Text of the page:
Shorter:  if you want people who don’t look exactly like you to think that you don’t hate them, you have to make sure your folks don’t say out loud how much they, in fact, do despise the other.

Hence how much this one, brief email tells you why the current incarnation of the Republican Party must, and likely will, immolate itself.  For the rest of the country?  We just have to hope is that the GOP does not manage its exit by murder-suicide.

Factio Grandaeva Delenda Est.

*It’s important to note one more thing:  for all of Allen’s racial code-talking, Erika Harold is, as reported here, about as 21st century American as it’s possible to imagine: “Harold’s heritage is complex—her mother is African American and Native American while her father is Greek, German, and English.”

That comprehensively rich heritage — to me, at least — makes Allen’s zeroing in on Harold value as quota-bait for “minority hires” even more grotesque, if that were possible.  I’m betting I’m not the only one hearing the “one drop” dog whistle.

Image:  Lavinia Fontana, Jesus Appears to Mary Magdalene, 1581.

Political Correctness Wins Again ;)

May 10, 2013

I’ve a few things to get off my chest following the news that I got via Dave Weigel, that Dr. Jason Richwine, our favorite race(ist)/IQ/no-Latino-immigrants need apply scholar aca-hack, has “resigned” from the Heritage Foundation.  Richwine, recall, was the co-author of Heritage’s now roundly ridiculed immigration study released earlier this week.

George_Romney_-_Refugee_Group_-_Google_Art_Project

Weigel asked what Heritage knew and when they knew it about Richwine’s dissertation and public statements asserting his race-IQ connection.  Heritage declined to reply, but earlier in the week, Heritage vice president of communications Mike Gonzalez posted a disclaimer that read, in part, like this (via):

The dissertation was written while Dr. Richwine was a student at Harvard, supervised and approved by a committee of respected scholars. The Harvard paper is not a work product of The Heritage Foundation. Its findings do not reflect the positions of The Heritage Foundation…

It falls to Heritage to answer (to itself, perhaps?) the degree to which Richwine’s views were the reason he was hired…but as to whether they knew about them before they brought him on board?

There really are only two choices here.  Either they didn’t, and the folks that hire over there are so incompetent that it might be wise to remove all silverware more dangerous than spoons from the staff lunchroom.

Or they did…and to the limits of inference, they sure did know what was behind door number one.  Why do I say this?  Because of what Richwine tells us in the acknowledgements to his dissertation:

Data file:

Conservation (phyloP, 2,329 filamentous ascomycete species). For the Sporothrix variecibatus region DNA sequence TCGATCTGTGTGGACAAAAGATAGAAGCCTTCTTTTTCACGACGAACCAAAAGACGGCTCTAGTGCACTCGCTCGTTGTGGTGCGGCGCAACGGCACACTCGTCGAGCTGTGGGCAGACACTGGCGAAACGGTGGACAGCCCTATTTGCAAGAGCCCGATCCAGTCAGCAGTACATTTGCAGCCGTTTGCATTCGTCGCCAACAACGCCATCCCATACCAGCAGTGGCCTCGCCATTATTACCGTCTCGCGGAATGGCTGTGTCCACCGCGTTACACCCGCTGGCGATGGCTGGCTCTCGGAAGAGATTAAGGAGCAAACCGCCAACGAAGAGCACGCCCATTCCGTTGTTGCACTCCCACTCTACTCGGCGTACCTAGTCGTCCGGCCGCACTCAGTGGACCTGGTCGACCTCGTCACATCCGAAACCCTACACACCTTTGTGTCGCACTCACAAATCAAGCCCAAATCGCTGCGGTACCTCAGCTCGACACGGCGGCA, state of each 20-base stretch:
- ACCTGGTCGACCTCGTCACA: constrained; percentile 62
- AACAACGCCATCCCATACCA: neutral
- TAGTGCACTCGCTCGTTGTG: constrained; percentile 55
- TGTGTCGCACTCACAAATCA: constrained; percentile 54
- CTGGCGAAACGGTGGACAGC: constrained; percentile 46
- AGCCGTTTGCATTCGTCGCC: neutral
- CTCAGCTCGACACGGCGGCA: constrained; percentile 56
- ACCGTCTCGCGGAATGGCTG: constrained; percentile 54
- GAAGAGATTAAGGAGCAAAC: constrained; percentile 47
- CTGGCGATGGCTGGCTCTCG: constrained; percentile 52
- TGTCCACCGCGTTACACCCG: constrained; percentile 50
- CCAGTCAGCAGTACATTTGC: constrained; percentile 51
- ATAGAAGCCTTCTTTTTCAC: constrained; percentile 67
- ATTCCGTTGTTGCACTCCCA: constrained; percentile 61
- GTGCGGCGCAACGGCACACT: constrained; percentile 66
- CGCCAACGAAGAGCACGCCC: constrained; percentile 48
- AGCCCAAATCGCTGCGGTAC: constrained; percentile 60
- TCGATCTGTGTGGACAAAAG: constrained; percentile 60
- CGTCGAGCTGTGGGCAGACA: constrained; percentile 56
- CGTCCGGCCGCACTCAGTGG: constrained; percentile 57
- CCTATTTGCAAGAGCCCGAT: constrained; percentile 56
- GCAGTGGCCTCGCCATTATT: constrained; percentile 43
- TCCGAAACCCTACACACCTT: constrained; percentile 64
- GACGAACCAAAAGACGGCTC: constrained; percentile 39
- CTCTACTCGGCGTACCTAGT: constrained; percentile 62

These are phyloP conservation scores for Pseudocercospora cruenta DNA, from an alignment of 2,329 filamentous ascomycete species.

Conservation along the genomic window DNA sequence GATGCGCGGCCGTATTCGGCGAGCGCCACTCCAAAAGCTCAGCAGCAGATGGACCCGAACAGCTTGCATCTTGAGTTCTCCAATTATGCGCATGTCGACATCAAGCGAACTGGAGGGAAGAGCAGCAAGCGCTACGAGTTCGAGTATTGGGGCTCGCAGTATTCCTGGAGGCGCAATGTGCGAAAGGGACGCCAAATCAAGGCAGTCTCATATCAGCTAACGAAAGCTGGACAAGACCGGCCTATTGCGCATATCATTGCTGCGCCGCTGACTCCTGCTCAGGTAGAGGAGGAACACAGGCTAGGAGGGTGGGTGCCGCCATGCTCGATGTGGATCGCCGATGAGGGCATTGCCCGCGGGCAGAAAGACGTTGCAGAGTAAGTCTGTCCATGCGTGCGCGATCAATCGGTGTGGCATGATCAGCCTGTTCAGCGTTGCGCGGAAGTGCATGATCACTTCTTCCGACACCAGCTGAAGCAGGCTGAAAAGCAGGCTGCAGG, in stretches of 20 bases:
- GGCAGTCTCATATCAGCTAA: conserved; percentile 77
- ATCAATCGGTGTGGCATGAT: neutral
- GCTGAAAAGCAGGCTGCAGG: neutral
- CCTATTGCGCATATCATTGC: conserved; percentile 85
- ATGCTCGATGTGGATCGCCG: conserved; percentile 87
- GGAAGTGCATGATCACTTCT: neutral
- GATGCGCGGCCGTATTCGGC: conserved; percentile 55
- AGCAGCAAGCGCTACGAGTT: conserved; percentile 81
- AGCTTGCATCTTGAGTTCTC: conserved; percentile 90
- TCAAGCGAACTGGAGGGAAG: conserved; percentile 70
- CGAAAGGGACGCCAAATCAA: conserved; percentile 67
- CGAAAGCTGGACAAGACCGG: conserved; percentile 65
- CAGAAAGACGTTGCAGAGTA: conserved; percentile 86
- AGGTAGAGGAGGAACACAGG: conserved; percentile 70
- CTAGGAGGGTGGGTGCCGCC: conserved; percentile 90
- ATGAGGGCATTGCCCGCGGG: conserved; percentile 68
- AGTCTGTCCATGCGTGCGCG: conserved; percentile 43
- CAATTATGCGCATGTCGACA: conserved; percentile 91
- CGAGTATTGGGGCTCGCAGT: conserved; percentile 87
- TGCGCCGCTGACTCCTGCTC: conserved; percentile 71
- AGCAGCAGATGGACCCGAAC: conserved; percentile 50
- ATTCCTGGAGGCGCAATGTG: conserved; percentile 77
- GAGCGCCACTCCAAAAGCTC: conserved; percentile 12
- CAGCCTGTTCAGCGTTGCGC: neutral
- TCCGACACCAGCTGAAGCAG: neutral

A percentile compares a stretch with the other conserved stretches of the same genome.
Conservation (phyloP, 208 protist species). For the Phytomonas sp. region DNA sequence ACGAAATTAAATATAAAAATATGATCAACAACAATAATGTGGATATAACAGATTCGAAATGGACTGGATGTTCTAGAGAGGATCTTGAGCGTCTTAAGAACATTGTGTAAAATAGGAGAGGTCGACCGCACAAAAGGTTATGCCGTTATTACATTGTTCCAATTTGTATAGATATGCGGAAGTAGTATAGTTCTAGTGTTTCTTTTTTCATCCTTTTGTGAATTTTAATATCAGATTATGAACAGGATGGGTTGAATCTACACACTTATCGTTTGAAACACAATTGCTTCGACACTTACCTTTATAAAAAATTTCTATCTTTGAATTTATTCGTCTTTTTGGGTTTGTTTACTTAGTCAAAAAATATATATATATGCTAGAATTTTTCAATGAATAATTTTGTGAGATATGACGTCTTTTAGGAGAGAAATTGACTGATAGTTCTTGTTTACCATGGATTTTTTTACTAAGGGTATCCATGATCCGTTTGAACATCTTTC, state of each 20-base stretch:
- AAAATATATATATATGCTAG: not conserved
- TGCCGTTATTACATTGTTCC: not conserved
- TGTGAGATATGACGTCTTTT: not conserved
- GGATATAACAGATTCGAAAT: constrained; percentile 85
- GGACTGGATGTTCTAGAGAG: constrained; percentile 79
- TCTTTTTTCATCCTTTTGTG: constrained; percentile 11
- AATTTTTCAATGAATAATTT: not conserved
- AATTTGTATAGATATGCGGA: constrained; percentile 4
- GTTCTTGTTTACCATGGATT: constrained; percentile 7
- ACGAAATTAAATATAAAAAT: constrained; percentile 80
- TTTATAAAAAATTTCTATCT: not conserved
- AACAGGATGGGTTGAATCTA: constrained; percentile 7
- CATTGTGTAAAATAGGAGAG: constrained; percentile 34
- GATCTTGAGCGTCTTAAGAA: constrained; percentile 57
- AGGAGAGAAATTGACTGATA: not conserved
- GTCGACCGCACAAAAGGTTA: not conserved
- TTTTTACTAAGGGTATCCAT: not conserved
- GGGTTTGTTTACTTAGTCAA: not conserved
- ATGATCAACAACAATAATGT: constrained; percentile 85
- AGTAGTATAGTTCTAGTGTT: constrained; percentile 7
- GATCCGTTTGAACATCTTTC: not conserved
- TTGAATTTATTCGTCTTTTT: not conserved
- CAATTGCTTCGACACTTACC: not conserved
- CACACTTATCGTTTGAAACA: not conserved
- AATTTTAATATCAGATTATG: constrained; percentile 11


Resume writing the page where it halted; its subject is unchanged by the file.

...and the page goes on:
I am indebted to the American Enterprise Institute for the its generous support, without which this dissertation could not have been completed.  In particular, I must thank Henry Olsen, vice president of AEI’s National Research Initiative for bringing me to AEI and supporting my research. The substance of my work was positively influenced by many people, but no one was more influential than Charles Murray, whose detailed editing and relentless constructive criticism have made the final draft vastly superior to the first.  I could not have asked for a better primary advisor.

I take two things from that passage.  First, it reminds us of the degree to which AEI is a dog-whistling race shop — as Charles Murray himself confirms in his  reaction to Richwine’s firing decision to resign:

Thank God I was working for Chris DeMuth and AEI, not Jim DeMint and Heritage, when The Bell Curve was published. Integrity. Loyalty. Balls.

Second, in the real world, anyone who’s done any hiring knows that the person doing the intake finds out what the potential employee did in his last job(s).

Richwine may have been getting his degree through Harvard (and that’s a post for another day) but the attempt to hide behind that institutional affiliation is a text-book baffle-with-bullshit moment.  His diploma may read Harvard, but the work was, by his own admission, essentially part of the AEI pipeline advised intensively by one of AEI’s  best known members.

And here’s the thing: the Potemkin village of wingnut  DC policy shops is not exactly some humongous impersonal word factory.  It’s a village. If AEI has some hot shot graduate student breaking old ground on the inherent wonderfulness of white people, then the folks at Heritage had to have known about all that when the newly  elevated Herr Doktor comes calling for a job.

I mean, you can believe otherwise, and I can’t say for sure…but in my decade or so as a small businessman, I called the last couple of places would-be interns had worked for just to see what I might be getting into.  It strains waaaay past my willingness to suspend disbelief that name-brand purveyors of right wing propaganalysis wouldn’t have done at least as much.